I agree, however the acid test is the ability to explain and predict, in the same way that evolution by natural selection does, and EBNS is a very fundamental principle that provides a means for prediction and explanation. Its always a risk that something can be so self evident that its has no use. Ironically your comment falls into exactly that category, as it is a simplistic rationalisation about something , and provides nothing useful to the discussion. So I suggest we test my proposal on the basis of how well it explains and predicts things.


Ok, will I enjoy the second series of the TV show defiance more, less or the same as the previous one?
Who is more likely to overeat me, or my brother?


You ask "Who is more likely to overeat me, or my brother", let me be pedantic and since you have omitted a comma in the appropriate place, I cannot comment on who is going to overeat you - we are now trading the same level of trivia, thanks for letting me in.
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Re: The human condition - is a holistic view possible?

#77  Postby Thommo » Jun 12, 2014 1:49 pm

TMB wrote:
Thommo wrote:
TMB wrote:
Nicko wrote:
It's actually quite easy to see how reducing every human behaviour to power-seeking or power-maintenance could be used to "explain" pretty much anything. It's just as easy to see that many of these "explanations" are just going to be ad hoc rationalisations rather than anything with any predictive power.


I agree, however the acid test is the ability to explain and predict, in the same way that evolution by natural selection does, and EBNS is a very fundamental principle that provides a means for prediction and explanation. Its always a risk that something can be so self evident that its has no use. Ironically your comment falls into exactly that category, as it is a simplistic rationalisation about something , and provides nothing useful to the discussion. So I suggest we test my proposal on the basis of how well it explains and predicts things.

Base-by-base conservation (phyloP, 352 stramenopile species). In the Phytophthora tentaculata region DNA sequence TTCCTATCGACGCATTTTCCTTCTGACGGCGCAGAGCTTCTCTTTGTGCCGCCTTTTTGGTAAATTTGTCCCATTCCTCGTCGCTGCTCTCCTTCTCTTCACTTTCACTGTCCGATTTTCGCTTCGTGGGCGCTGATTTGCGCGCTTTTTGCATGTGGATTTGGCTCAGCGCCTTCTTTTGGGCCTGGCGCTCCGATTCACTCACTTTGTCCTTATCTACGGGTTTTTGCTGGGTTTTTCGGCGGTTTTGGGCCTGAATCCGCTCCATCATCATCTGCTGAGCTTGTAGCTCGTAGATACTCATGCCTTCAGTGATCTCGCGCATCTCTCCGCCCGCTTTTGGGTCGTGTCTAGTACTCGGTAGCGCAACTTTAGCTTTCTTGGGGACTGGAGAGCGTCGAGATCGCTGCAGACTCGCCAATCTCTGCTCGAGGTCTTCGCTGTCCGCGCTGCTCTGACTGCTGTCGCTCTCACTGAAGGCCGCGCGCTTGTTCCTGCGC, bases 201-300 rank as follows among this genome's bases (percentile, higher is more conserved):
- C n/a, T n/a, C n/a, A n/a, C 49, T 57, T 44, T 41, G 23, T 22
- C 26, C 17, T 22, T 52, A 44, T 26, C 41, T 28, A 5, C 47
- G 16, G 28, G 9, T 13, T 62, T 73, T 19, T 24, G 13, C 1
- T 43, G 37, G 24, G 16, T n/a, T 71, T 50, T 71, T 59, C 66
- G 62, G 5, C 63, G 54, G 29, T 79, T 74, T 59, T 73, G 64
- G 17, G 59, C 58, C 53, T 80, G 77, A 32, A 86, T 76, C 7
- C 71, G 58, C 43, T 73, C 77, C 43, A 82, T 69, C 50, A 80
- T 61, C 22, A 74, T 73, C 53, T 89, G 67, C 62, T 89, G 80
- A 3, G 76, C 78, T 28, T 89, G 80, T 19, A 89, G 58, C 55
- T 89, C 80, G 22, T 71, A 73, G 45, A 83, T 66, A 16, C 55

Ok, will I enjoy the second series of the TV show defiance more, less or the same as the previous one?
Who is more likely to overeat me, or my brother?


You ask "Who is more likely to overeat me, or my brother", let me be pedantic and since you have omitted a comma in the appropriate place, I cannot comment on who is going to overeat you - we are now trading the same level of trivia, thanks for letting me in.


Well, correct me if I'm wrong but eating is a human behaviour and you did claim to be able to explain all human behaviour. Anyway, I'll consider this failure to manage even one prediction about basic, simple examples of human behaviour falling at the first hurdle.

Anyway, I do thank you for stepping up from saying nothing at all to talking in trivialities. I think this is marked progress. :thumbup:
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Re: The human condition - is a holistic view possible?

#78  Postby TMB » Jun 12, 2014 2:25 pm

Thommo wrote:
Because you're the one making the claim. I have expressed no opinion over whether there can be a single factor that explains all human behaviour, I am investigating whether there is any meaningful way in which what you've asserted can be described as such.


You are correct, but you have not responded with anything substantive when I have given examples.
Thommo wrote:

To be honest I found your response wholly inadequate, since in fact your "explanation" did not explain the result at all - by which I mean that had I asserted the exact opposite (that I preferred later series to earlier ones, or referred to under-eating) your response would have been identical, which is to say that it does not in fact account for what is as opposed to what might have been.